Keeping the Gospel at the Center of Your Bible Study

The Bible is not a handbook for life or an encyclopedia to which we turn when we don’t know what to do. The Bible is not a love letter from God. The Bible is one continuous story of God bringing about the gospel. As Jen Wilkin puts it in her book Women of the Word, “The Bible purposes to tell us this Big Story in a thousand smaller stories, from its first page to its last.”[3]

Do you struggle to connect the dots in your Bible reading? As you work through the Old Testament into the New Testament, does it feel like there’s a gaping hole between them of stories, events, and laws that don’t seem to fit together?

Maybe you read the Bible like this: The Old Testament is law and wrath, but when Jesus finally appeared in the New Testament, everything became about grace and good news. Then the Bible ends with some rules and promises and a terrifying and cryptic picture of the end times and eternity.

The best we can do is say that we’re not really sure what this means. Perhaps God was angrier back then; Israel is special; you’re David and your problem is Goliath; Jesus saves; follow these rules; and you’re unsure how it will all go down, but you’ll be walking on gold pavement. Sound accurate? Can you relate?

That’s how I understood the Bible. I avoided the Old Testament because I couldn’t make sense of it, and I really didn’t like how angry God seemed. There were times when the New Testament left me baffled and with more questions than answers (for example, the entire book of Hebrews). This disconnect begins when we forget the narrative arch of Scripture: the gospel. We need to read our Bibles with a bird’s eye view that sees how the gospel stretches over the pages of Scripture from beginning to end.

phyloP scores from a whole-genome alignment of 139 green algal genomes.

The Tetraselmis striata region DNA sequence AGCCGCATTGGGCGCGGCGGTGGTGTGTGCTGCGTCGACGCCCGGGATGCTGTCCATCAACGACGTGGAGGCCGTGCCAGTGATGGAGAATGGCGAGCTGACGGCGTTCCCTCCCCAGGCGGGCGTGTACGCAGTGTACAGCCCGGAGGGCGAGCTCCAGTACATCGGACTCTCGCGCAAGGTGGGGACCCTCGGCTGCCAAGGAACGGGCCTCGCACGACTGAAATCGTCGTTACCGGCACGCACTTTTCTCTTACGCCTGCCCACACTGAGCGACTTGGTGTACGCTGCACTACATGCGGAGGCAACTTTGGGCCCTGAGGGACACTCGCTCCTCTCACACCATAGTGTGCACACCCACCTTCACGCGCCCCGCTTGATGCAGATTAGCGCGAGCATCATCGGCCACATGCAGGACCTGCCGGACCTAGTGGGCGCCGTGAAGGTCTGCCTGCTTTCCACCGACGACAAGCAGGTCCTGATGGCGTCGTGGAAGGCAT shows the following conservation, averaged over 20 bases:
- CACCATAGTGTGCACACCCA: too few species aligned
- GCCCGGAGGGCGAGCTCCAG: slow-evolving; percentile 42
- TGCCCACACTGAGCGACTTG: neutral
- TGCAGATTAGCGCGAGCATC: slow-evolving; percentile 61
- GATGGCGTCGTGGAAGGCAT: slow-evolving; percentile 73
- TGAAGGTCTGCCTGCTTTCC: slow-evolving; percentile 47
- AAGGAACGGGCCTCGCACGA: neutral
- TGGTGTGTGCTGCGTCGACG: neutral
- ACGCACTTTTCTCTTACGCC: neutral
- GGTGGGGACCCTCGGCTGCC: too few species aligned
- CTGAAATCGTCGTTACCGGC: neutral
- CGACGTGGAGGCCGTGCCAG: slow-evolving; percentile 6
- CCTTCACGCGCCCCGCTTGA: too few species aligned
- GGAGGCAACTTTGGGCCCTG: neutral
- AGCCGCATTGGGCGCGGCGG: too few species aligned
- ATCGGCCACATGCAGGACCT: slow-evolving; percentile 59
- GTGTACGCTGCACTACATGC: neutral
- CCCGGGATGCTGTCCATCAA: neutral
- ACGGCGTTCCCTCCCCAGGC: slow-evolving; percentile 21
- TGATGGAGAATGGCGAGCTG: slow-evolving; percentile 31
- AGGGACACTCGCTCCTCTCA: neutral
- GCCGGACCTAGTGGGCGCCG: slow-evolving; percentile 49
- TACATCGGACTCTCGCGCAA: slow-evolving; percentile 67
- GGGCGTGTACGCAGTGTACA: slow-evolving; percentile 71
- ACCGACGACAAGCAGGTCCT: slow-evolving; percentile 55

Jesus is revealed from Genesis to Revelation.

After Jesus’ crucifixion, the disciples were downtrodden. They thought the Messiah had finally come—they were so certain that they had left everything behind to follow him. Yet, three days prior he was crucified and placed in a tomb. Then something strange happened. The women went to the tomb and found it empty, and an angel announced that Jesus was alive. Peter and John checked the tomb themselves and found only the grave clothes.

Two of these downtrodden and perplexed disciples were walking on the road to Emmaus when their Savior (though with his identity veiled from them) approached them. When they explained their sadness over the events that had taken place, he rebuked them.

“O foolish ones, and slow of heart to believe all that the prophets have spoken! Was it not necessary that the Christ should suffer these things and enter into his glory?” And beginning with Moses and all the Prophets, he interpreted to them in all the Scriptures the things concerning himself. (Luke 24:25-27).

The thick thread that binds the entire Bible together is Jesus himself.

“Beginning with Moses and all the Prophets, he interpreted to them in all the Scriptures the things concerning himself.” What does this tell us about the Bible? Jesus doesn’t enter at the New Testament—Jesus is present throughout the entire Bible. Jesus isn’t the climax or falling action of the story—he is the entire story.[1] That thick thread that binds the entire Bible together is Jesus himself.

Eden wasn’t simply a foiled plan A and the gospel plan B. Before the foundations of the earth, the gospel was already in place. As Michael Brown and Zach Keele write in Sacred Bond: Covenant Theology Explored,

Before the creation of the world, a plan was already in place to send the Son as the second Adam to remedy the disastrous results of the first Adam’s failure to fulfill the covenant of works in the garden of Eden and bring humankind to glory.

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